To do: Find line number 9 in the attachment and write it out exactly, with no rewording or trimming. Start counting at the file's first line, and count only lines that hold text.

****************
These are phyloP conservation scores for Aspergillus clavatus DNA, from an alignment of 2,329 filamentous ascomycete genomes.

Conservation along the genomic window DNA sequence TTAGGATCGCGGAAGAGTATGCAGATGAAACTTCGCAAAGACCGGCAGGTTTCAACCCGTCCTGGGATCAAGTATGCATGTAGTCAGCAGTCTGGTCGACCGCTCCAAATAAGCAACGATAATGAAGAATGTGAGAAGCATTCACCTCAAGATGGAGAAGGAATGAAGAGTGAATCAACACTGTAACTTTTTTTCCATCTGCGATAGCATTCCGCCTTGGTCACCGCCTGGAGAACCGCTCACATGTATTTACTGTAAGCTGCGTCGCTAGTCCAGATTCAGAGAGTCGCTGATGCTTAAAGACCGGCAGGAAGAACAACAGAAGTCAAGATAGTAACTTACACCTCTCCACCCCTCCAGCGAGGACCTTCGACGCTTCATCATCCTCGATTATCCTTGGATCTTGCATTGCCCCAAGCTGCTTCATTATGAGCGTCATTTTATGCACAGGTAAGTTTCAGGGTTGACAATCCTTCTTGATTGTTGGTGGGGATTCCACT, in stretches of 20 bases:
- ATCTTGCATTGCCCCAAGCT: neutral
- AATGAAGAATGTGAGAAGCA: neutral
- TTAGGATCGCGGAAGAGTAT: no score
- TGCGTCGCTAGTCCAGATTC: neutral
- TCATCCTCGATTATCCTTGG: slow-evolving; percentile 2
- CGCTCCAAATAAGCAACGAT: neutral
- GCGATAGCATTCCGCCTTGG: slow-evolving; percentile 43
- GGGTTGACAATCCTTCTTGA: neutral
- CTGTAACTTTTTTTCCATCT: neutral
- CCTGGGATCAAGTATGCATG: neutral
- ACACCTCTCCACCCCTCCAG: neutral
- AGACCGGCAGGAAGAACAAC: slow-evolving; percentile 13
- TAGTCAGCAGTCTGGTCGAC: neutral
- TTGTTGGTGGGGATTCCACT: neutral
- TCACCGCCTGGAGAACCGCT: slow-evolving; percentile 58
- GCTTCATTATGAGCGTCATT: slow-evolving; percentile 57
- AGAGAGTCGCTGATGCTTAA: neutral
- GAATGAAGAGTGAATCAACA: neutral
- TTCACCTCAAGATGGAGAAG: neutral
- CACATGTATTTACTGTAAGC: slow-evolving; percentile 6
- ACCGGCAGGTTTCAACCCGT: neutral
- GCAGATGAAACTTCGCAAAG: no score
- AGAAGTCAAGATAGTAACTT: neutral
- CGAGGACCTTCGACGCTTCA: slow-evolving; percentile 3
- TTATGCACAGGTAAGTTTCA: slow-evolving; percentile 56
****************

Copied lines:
- GCGATAGCATTCCGCCTTGG: slow-evolving; percentile 43